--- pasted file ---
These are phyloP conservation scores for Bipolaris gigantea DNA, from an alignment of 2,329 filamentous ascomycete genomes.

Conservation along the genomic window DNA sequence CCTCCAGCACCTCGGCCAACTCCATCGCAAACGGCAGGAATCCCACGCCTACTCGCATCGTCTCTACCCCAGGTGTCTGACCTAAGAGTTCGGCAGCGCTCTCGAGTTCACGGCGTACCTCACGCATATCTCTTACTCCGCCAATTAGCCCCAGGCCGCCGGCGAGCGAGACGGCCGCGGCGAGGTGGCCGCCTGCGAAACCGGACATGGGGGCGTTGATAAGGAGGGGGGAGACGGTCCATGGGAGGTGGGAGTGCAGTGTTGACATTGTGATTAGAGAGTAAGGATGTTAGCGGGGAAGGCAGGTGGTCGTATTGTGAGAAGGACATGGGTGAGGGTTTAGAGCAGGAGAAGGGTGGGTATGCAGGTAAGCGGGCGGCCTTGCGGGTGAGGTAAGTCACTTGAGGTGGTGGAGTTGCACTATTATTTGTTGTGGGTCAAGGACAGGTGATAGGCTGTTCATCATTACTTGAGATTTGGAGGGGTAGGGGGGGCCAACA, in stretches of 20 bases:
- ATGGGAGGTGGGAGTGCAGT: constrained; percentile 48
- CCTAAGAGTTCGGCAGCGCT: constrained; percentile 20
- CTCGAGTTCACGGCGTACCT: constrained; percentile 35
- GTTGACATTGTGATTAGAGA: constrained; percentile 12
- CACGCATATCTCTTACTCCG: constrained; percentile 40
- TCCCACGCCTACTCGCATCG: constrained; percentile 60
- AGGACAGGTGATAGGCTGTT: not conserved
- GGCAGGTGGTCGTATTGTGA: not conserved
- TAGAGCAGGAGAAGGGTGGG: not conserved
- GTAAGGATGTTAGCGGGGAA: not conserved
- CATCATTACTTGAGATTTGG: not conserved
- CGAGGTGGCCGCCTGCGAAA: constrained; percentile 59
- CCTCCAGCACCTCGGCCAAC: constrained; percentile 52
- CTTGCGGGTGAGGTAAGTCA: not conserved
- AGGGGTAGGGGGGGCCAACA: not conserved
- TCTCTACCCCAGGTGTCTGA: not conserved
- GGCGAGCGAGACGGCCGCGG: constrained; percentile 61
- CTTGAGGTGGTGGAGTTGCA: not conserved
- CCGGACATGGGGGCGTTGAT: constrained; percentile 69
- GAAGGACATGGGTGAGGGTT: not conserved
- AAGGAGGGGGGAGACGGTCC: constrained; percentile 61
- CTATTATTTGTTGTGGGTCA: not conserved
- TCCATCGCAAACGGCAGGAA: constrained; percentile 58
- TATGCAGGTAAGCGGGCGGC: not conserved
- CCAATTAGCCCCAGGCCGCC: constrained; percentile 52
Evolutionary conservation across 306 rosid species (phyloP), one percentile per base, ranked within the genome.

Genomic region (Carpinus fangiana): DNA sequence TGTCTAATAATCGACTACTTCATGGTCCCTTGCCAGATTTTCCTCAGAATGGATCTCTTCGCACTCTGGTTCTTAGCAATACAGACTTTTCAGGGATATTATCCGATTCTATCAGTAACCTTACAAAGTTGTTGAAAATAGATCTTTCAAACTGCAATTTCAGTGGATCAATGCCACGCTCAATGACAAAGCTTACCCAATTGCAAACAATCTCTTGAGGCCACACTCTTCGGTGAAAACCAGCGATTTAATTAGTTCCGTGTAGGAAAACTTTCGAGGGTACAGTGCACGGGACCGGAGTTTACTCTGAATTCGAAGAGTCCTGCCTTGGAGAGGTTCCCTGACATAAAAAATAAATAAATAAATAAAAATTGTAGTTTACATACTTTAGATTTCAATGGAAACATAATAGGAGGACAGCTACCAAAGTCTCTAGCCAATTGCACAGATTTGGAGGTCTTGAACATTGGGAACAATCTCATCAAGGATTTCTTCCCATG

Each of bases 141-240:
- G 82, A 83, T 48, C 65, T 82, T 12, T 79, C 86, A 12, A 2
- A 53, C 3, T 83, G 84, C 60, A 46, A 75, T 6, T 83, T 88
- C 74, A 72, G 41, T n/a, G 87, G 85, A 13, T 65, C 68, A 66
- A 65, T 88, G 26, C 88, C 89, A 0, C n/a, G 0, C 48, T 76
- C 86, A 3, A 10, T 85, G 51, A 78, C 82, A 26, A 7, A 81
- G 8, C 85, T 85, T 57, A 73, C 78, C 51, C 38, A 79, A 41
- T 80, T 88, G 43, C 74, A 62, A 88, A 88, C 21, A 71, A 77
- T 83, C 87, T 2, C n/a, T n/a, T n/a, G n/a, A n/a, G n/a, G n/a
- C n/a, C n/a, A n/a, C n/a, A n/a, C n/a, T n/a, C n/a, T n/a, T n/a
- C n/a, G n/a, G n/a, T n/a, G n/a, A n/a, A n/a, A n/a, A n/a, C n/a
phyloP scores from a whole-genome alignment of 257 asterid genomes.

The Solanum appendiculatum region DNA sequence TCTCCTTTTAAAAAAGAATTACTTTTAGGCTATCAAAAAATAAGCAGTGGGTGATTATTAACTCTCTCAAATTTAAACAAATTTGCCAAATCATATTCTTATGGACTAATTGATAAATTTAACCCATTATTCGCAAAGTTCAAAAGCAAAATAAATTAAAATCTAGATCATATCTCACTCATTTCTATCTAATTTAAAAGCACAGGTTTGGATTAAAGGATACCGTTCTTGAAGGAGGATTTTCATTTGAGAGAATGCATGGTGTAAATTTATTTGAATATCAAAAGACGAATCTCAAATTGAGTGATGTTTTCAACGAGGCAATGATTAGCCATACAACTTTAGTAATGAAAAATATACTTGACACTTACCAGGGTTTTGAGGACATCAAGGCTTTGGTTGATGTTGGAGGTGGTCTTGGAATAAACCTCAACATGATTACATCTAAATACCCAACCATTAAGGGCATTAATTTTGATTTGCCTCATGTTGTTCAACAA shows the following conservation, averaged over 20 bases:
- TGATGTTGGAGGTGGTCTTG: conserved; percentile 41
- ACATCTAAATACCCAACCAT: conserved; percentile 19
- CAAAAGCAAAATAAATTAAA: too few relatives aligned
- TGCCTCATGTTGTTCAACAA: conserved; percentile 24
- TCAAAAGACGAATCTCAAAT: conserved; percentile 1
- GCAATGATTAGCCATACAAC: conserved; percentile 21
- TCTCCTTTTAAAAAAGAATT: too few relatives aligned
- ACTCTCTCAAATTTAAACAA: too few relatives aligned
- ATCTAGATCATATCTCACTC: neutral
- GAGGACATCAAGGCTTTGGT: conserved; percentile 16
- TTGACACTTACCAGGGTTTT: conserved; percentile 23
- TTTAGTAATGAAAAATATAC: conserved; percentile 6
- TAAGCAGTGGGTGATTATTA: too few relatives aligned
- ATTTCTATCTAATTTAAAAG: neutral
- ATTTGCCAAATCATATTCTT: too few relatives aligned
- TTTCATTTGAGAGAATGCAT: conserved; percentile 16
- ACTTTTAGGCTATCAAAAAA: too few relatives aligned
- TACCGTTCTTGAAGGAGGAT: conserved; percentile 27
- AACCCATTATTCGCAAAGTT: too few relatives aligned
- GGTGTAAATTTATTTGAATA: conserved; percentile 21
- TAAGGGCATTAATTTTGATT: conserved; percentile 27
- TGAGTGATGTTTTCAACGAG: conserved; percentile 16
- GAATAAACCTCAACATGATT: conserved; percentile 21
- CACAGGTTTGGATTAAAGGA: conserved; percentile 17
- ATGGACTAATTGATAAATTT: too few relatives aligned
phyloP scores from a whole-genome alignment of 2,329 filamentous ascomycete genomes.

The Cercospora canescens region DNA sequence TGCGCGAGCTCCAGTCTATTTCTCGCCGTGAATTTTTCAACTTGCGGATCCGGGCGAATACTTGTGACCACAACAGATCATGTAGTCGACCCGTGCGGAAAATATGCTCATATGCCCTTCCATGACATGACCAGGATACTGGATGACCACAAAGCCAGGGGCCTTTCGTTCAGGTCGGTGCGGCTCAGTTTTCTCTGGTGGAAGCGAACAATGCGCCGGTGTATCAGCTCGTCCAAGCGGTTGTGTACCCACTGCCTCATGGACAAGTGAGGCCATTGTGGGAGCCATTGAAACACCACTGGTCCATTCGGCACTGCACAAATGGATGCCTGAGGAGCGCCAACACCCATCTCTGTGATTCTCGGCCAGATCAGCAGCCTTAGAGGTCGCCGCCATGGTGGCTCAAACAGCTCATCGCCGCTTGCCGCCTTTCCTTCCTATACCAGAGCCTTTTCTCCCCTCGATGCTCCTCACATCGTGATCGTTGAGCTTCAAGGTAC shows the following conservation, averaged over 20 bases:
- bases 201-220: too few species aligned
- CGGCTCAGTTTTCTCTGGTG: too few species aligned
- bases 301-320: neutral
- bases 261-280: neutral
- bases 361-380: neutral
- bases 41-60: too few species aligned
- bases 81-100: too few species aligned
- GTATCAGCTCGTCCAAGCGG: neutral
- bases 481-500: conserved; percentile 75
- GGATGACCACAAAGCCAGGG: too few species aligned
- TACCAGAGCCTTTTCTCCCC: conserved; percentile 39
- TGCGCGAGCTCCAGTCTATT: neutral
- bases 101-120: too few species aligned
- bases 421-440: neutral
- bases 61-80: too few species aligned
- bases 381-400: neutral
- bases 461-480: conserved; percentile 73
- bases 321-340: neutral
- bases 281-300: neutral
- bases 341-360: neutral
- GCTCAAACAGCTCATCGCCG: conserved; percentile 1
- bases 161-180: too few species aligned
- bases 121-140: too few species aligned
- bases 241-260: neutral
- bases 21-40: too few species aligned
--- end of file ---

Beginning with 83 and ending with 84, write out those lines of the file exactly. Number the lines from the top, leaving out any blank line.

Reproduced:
- bases 421-440: neutral
- bases 61-80: too few species aligned